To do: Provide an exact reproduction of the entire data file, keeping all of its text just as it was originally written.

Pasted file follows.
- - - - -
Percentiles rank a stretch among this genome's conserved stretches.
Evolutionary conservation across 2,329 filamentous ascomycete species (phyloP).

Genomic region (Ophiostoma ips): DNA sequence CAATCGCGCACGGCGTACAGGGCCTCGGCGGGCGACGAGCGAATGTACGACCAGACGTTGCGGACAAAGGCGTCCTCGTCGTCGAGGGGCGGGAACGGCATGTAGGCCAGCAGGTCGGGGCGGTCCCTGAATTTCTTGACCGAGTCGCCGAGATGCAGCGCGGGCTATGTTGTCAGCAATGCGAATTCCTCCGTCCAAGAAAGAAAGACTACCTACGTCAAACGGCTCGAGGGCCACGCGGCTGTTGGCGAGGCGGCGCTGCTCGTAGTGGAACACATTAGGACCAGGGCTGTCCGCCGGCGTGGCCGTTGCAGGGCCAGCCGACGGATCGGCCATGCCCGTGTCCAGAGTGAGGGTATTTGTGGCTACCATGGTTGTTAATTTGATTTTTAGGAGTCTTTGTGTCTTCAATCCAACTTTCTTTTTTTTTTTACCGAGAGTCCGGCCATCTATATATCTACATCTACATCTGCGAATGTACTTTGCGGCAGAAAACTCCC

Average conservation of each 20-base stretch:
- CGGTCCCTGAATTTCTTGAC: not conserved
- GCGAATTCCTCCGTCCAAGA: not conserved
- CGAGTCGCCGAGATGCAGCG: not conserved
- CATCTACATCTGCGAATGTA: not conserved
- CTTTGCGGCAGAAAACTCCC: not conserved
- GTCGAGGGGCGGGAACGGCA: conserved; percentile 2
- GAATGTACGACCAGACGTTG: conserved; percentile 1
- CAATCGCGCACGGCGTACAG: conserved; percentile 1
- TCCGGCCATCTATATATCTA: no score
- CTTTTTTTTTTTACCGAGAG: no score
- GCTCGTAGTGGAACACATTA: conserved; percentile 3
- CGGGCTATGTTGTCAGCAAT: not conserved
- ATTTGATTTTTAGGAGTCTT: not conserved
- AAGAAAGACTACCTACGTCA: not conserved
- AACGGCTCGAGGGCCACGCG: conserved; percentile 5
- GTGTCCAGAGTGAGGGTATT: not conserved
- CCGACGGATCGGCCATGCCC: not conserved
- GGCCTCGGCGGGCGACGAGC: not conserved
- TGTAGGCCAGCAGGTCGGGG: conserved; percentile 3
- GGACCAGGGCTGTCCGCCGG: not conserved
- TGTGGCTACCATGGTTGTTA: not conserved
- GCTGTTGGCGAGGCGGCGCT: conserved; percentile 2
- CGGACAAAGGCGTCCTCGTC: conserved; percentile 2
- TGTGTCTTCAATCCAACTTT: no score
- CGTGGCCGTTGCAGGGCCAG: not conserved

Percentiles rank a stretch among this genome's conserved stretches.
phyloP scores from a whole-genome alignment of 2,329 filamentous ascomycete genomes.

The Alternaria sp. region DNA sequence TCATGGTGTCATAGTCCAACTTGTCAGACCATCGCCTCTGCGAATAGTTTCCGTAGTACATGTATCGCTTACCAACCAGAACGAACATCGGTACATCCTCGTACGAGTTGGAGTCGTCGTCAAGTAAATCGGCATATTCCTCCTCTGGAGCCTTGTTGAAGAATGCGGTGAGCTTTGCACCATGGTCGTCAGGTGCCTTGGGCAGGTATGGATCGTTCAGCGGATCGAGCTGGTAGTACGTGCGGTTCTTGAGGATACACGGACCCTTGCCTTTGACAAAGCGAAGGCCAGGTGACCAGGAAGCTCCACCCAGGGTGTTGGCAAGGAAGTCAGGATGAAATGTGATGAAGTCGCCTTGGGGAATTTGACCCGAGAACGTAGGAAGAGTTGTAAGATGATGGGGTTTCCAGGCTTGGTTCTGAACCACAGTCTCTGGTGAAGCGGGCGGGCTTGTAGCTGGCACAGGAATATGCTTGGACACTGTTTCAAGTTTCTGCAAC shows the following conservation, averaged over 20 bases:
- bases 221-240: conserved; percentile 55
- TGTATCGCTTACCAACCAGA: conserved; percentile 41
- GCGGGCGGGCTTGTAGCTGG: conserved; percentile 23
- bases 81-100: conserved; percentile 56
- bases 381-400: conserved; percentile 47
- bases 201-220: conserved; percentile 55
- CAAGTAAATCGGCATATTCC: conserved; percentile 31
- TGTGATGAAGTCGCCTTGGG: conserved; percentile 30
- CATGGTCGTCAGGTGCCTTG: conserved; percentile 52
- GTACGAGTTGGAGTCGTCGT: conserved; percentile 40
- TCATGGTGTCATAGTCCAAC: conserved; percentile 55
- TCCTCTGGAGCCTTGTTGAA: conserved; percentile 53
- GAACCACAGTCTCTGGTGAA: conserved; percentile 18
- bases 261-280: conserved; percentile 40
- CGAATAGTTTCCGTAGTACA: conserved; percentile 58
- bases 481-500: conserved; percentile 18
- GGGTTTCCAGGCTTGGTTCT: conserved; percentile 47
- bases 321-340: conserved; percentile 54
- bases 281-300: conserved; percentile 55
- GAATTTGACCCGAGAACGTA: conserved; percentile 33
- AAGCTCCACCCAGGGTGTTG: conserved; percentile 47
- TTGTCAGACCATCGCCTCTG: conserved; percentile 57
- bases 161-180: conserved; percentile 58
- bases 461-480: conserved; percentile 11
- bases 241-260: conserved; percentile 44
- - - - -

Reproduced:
Percentiles rank a stretch among this genome's conserved stretches.
Evolutionary conservation across 2,329 filamentous ascomycete species (phyloP).

Genomic region (Ophiostoma ips): DNA sequence CAATCGCGCACGGCGTACAGGGCCTCGGCGGGCGACGAGCGAATGTACGACCAGACGTTGCGGACAAAGGCGTCCTCGTCGTCGAGGGGCGGGAACGGCATGTAGGCCAGCAGGTCGGGGCGGTCCCTGAATTTCTTGACCGAGTCGCCGAGATGCAGCGCGGGCTATGTTGTCAGCAATGCGAATTCCTCCGTCCAAGAAAGAAAGACTACCTACGTCAAACGGCTCGAGGGCCACGCGGCTGTTGGCGAGGCGGCGCTGCTCGTAGTGGAACACATTAGGACCAGGGCTGTCCGCCGGCGTGGCCGTTGCAGGGCCAGCCGACGGATCGGCCATGCCCGTGTCCAGAGTGAGGGTATTTGTGGCTACCATGGTTGTTAATTTGATTTTTAGGAGTCTTTGTGTCTTCAATCCAACTTTCTTTTTTTTTTTACCGAGAGTCCGGCCATCTATATATCTACATCTACATCTGCGAATGTACTTTGCGGCAGAAAACTCCC

Average conservation of each 20-base stretch:
- CGGTCCCTGAATTTCTTGAC: not conserved
- GCGAATTCCTCCGTCCAAGA: not conserved
- CGAGTCGCCGAGATGCAGCG: not conserved
- CATCTACATCTGCGAATGTA: not conserved
- CTTTGCGGCAGAAAACTCCC: not conserved
- GTCGAGGGGCGGGAACGGCA: conserved; percentile 2
- GAATGTACGACCAGACGTTG: conserved; percentile 1
- CAATCGCGCACGGCGTACAG: conserved; percentile 1
- TCCGGCCATCTATATATCTA: no score
- CTTTTTTTTTTTACCGAGAG: no score
- GCTCGTAGTGGAACACATTA: conserved; percentile 3
- CGGGCTATGTTGTCAGCAAT: not conserved
- ATTTGATTTTTAGGAGTCTT: not conserved
- AAGAAAGACTACCTACGTCA: not conserved
- AACGGCTCGAGGGCCACGCG: conserved; percentile 5
- GTGTCCAGAGTGAGGGTATT: not conserved
- CCGACGGATCGGCCATGCCC: not conserved
- GGCCTCGGCGGGCGACGAGC: not conserved
- TGTAGGCCAGCAGGTCGGGG: conserved; percentile 3
- GGACCAGGGCTGTCCGCCGG: not conserved
- TGTGGCTACCATGGTTGTTA: not conserved
- GCTGTTGGCGAGGCGGCGCT: conserved; percentile 2
- CGGACAAAGGCGTCCTCGTC: conserved; percentile 2
- TGTGTCTTCAATCCAACTTT: no score
- CGTGGCCGTTGCAGGGCCAG: not conserved

Percentiles rank a stretch among this genome's conserved stretches.
phyloP scores from a whole-genome alignment of 2,329 filamentous ascomycete genomes.

The Alternaria sp. region DNA sequence TCATGGTGTCATAGTCCAACTTGTCAGACCATCGCCTCTGCGAATAGTTTCCGTAGTACATGTATCGCTTACCAACCAGAACGAACATCGGTACATCCTCGTACGAGTTGGAGTCGTCGTCAAGTAAATCGGCATATTCCTCCTCTGGAGCCTTGTTGAAGAATGCGGTGAGCTTTGCACCATGGTCGTCAGGTGCCTTGGGCAGGTATGGATCGTTCAGCGGATCGAGCTGGTAGTACGTGCGGTTCTTGAGGATACACGGACCCTTGCCTTTGACAAAGCGAAGGCCAGGTGACCAGGAAGCTCCACCCAGGGTGTTGGCAAGGAAGTCAGGATGAAATGTGATGAAGTCGCCTTGGGGAATTTGACCCGAGAACGTAGGAAGAGTTGTAAGATGATGGGGTTTCCAGGCTTGGTTCTGAACCACAGTCTCTGGTGAAGCGGGCGGGCTTGTAGCTGGCACAGGAATATGCTTGGACACTGTTTCAAGTTTCTGCAAC shows the following conservation, averaged over 20 bases:
- bases 221-240: conserved; percentile 55
- TGTATCGCTTACCAACCAGA: conserved; percentile 41
- GCGGGCGGGCTTGTAGCTGG: conserved; percentile 23
- bases 81-100: conserved; percentile 56
- bases 381-400: conserved; percentile 47
- bases 201-220: conserved; percentile 55
- CAAGTAAATCGGCATATTCC: conserved; percentile 31
- TGTGATGAAGTCGCCTTGGG: conserved; percentile 30
- CATGGTCGTCAGGTGCCTTG: conserved; percentile 52
- GTACGAGTTGGAGTCGTCGT: conserved; percentile 40
- TCATGGTGTCATAGTCCAAC: conserved; percentile 55
- TCCTCTGGAGCCTTGTTGAA: conserved; percentile 53
- GAACCACAGTCTCTGGTGAA: conserved; percentile 18
- bases 261-280: conserved; percentile 40
- CGAATAGTTTCCGTAGTACA: conserved; percentile 58
- bases 481-500: conserved; percentile 18
- GGGTTTCCAGGCTTGGTTCT: conserved; percentile 47
- bases 321-340: conserved; percentile 54
- bases 281-300: conserved; percentile 55
- GAATTTGACCCGAGAACGTA: conserved; percentile 33
- AAGCTCCACCCAGGGTGTTG: conserved; percentile 47
- TTGTCAGACCATCGCCTCTG: conserved; percentile 57
- bases 161-180: conserved; percentile 58
- bases 461-480: conserved; percentile 11
- bases 241-260: conserved; percentile 44